Even though the top view of the car on the road shows the circular nature of the motion, it is not a useful view for showing the forces. Gravity acts straight down, friction acts down along the incline, and normal force acts out from the incline. You can see the forces and their components if you draw an end view instead.
As you can see in the figure, the x- and y-components of a vector make up the sides of a right triangle. The vector itself forms the hypotenuse (h). The side of the triangle opposite the angle that you use is given by h sinθ and the side that touches the angle you use is given by h cosθ (soh cah toa)
In this case, the y-component of n is adjacent to the 7.1^{0}angle and so is given by n cos(7.1^{o}) as shown. Likewise, the x-component is opposite to the 7.1^{o} angle and is therefore given by n sin (7.1^{o}).
As you can see in the figure, the x- and y-components of a vector make up the sides of a right triangle. The vector itself forms the hypotenuse (h). The side of the triangle opposite the angle that you use is given by h sinθ and the side that touches the angle you use is given by h cosθ (soh cah toa)
In this case, the x-component of fr is adjacent to the 7.1^{o}angle and so is given by fr cos(7.1^{o}) as shown. Likewise, the y-component is opposite to the 7.1^{o} angle and is therefore given by fr sin (7.1^{o}).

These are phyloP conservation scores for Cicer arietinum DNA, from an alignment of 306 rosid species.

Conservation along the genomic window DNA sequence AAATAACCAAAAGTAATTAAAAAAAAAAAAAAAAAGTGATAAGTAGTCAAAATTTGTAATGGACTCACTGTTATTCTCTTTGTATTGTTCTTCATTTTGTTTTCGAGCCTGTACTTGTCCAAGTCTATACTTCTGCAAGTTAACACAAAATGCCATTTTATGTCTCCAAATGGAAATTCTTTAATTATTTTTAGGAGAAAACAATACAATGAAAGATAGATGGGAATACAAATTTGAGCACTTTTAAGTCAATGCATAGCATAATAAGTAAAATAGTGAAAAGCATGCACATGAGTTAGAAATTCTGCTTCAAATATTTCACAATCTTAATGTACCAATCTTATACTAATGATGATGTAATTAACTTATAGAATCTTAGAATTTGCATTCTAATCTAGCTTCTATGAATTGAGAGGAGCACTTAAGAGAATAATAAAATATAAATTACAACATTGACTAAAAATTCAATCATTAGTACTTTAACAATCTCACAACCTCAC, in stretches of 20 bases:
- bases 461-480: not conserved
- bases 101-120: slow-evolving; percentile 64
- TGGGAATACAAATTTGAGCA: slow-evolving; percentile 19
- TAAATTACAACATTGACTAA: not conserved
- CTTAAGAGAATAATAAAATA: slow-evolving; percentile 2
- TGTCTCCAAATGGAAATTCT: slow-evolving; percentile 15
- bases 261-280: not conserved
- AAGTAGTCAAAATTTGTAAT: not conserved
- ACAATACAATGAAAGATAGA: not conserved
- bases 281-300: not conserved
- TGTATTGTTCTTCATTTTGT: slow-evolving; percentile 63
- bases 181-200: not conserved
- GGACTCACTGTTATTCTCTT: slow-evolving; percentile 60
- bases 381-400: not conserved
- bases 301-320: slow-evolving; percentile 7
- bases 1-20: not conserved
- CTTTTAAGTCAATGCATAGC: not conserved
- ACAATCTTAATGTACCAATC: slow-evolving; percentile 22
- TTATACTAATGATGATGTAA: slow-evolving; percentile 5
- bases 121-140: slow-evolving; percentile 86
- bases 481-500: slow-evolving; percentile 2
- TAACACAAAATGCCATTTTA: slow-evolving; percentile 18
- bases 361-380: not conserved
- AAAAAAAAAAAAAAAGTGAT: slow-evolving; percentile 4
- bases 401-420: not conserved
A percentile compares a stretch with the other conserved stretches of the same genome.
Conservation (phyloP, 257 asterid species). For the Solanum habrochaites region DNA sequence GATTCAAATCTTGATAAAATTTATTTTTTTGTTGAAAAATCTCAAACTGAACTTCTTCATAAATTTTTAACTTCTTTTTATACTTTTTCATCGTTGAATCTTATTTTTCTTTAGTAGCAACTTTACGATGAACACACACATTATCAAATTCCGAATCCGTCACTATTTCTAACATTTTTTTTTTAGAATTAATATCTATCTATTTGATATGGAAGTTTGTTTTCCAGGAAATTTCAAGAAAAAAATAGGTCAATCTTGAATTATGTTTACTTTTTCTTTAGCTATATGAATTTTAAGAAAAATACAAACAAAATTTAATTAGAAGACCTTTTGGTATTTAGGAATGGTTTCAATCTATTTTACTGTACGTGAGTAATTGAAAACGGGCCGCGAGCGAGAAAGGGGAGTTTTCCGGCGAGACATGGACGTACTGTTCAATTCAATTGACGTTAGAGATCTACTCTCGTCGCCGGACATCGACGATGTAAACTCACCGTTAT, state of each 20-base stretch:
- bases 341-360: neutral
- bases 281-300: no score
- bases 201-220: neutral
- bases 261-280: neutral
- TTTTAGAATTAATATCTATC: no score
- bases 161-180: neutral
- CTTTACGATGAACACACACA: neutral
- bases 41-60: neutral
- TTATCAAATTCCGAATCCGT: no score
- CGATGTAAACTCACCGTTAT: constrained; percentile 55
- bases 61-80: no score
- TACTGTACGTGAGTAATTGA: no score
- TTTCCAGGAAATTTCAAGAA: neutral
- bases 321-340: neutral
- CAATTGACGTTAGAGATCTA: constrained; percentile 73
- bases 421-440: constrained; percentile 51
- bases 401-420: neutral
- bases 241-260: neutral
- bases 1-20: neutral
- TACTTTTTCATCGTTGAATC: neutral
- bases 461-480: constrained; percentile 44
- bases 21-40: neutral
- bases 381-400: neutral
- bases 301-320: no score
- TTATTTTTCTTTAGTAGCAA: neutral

As the picture is drawn in this problem, the inside of the curve is to the left which I chose to be the –x direction. Therefore, acceleration and the x-components of normal force and friction are all to the left and so are all negative.
Note that the negative sign is for acceleration and not for v. Therefore, it does not get squared and so when I multiplied each term in the x-equation by -1, all terms became positive.
Only two significant figures were given in the text of the problem, so only two significant figures are included in the solution.
Note that in this problem a small difference in truncation makes a very large difference in the answer, so as long as you approached the problem correctly don’t worry too much about the numbers.
Only two significant figures were given in the text of the problem, so only two significant figures are included in the solution.
Both friction and normal force have components in the negative x direction.
The cos component of normal force acts in the positive y direction. Gravity and the vertical component of friction both act down, or in the negative direction.
The key equation for any problem that relates forces and motion is Newton’s Second Law. Regardless of what quantity you are asked to find, begin with the Second Law. If additional information is needed, it will become apparent as you proceed.
Step 1
At this point, it seems that you have two equations and two unknowns (fr and n). Scroll down to continue the mathematical solution.
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Step 2
At this stage in the problem, we have two unknowns, n and fr, and two unsolved equations:
fr cos(7.1^{o}) + n sin(7.1^{o}) = 1360 N
n cos(7.1^{o}) – 5290 N – fr sin(7.1^{o}) = 0
One approach that always works is to solve one equation for one of the variables and substitute it into the other.